The sweet lupine is one hell of a miracle. With the protein of its seeds, we can recreate the taste you know and love in dairy products.
But how does their environmental footprint compare to cow’s milk and other vegan alternatives? Spoiler alert: We’ve got ourselves a winner.
Yes, it’s true, we think cow’s milk and dairy products are pretty great. Their taste, anyway. When it comes to animal welfare, climate, and environmental responsibility, however, it’s not that great. Not at all, to be fair.
There is so much we can do for a climate-friendly, life-sustaining future – animal products tend to be the anti-heroes in this story.Cow’s milk is consistently wasteful regarding CO2 emissions, land use, and water consumption compared with plant-based alternatives.
Curtains up for vegan alternatives
No worries though, by now we’ve got the solution: vegan alternatives. That doesn’t imply that you have to go completely vegan starting now – nobody’s perfect, and that’s okay. But we like to celebrate the fact that there’s such a huge range of high-quality vegan alternatives to milk and dairy products out there.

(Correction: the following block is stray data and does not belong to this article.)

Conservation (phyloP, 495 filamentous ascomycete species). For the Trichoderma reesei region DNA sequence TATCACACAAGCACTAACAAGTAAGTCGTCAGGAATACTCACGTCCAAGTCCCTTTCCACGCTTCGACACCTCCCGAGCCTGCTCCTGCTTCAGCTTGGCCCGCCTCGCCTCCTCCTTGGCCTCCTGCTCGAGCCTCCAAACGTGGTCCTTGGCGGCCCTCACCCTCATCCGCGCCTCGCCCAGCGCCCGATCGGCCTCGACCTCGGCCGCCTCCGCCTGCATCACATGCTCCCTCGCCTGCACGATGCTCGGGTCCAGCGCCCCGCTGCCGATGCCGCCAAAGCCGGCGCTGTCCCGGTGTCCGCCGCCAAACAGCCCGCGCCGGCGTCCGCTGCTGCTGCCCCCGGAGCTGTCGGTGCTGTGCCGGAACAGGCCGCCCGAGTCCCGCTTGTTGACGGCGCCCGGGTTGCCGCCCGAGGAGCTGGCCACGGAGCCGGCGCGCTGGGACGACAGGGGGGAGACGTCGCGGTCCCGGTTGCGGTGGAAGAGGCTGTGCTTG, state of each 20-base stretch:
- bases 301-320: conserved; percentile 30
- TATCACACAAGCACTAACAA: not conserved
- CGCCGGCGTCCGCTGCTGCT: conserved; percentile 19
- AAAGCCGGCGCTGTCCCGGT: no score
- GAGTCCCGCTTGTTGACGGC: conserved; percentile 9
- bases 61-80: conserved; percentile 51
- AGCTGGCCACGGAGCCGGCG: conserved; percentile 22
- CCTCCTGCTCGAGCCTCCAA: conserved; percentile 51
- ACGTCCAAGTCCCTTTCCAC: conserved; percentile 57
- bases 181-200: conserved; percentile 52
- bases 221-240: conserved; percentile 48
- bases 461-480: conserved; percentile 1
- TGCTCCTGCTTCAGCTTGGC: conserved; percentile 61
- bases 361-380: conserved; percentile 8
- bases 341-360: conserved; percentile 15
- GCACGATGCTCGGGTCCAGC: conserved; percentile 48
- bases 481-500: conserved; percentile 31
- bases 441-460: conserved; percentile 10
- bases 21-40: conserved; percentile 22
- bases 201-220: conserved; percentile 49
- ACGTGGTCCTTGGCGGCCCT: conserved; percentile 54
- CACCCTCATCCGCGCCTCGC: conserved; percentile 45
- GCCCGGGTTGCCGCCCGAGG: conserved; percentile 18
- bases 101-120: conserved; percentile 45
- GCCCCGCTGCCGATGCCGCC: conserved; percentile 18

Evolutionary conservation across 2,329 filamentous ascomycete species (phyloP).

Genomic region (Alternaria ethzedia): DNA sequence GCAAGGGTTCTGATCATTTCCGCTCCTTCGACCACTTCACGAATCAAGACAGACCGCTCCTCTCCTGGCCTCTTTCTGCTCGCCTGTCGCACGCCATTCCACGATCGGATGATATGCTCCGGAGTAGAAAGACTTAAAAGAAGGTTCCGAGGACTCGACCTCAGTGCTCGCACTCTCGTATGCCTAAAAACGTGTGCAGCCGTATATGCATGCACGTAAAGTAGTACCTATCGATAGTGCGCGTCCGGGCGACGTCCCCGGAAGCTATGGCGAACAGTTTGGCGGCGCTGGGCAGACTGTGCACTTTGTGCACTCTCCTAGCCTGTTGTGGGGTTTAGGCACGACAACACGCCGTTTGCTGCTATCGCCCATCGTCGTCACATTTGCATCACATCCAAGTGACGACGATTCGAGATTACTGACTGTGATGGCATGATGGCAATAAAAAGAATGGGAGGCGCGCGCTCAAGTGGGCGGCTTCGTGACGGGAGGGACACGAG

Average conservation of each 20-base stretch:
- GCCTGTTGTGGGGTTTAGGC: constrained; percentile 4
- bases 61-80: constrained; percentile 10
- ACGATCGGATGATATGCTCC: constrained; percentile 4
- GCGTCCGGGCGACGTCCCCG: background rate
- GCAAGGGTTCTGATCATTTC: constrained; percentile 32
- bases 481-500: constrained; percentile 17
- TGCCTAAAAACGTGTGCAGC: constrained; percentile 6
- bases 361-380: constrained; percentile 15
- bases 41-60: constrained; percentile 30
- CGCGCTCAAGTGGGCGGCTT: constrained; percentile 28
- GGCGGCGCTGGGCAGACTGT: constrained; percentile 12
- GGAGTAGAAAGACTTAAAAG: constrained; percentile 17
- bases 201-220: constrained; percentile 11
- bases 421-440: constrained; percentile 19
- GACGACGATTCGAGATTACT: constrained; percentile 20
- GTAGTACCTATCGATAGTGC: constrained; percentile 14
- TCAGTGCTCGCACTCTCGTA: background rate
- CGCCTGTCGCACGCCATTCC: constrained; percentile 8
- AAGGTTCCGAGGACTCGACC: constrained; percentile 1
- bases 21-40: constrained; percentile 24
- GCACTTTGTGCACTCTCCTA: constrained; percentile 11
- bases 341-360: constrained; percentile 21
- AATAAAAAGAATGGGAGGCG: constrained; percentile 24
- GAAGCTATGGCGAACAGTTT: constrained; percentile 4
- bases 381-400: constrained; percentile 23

Because in the end, we all want the same thing: to make the world a little bit better by reducing the ‘moo’ in our food. And yet, even among the vegan alternatives, we can see significant differences. Did you know that among common dairy alternatives, rice produces the highest CO2 emissions and oats take up the most land for production? Or that the almond alternative uses nearly 400 liters of water per liter? And that 80 percent of soybeans come from the USA, Brazil, and Argentina? We don’t mean to bash anyone, but it’s time to face the facts.
Time to let the sweet lupine take over
We’ve always been certain of one thing: Rice, soy, oats, peas, almonds, and coconuts are not the end of the line – there was still more to come! And that’s exactly how it went down: The sweet lupine shakes it all up with sensationally good numbers for CO2 emissions, land use, and water consumption (see graphic). And what’s more, it improves the soil while binding nitrogen, it doesn’t require genetic engineering, it’s loved by bees, and it’s grown locally in Mecklenburg-Vorpommern.
So the facts are clearly in favor of the sweet lupine. And the taste of our products, well, it speaks for itself.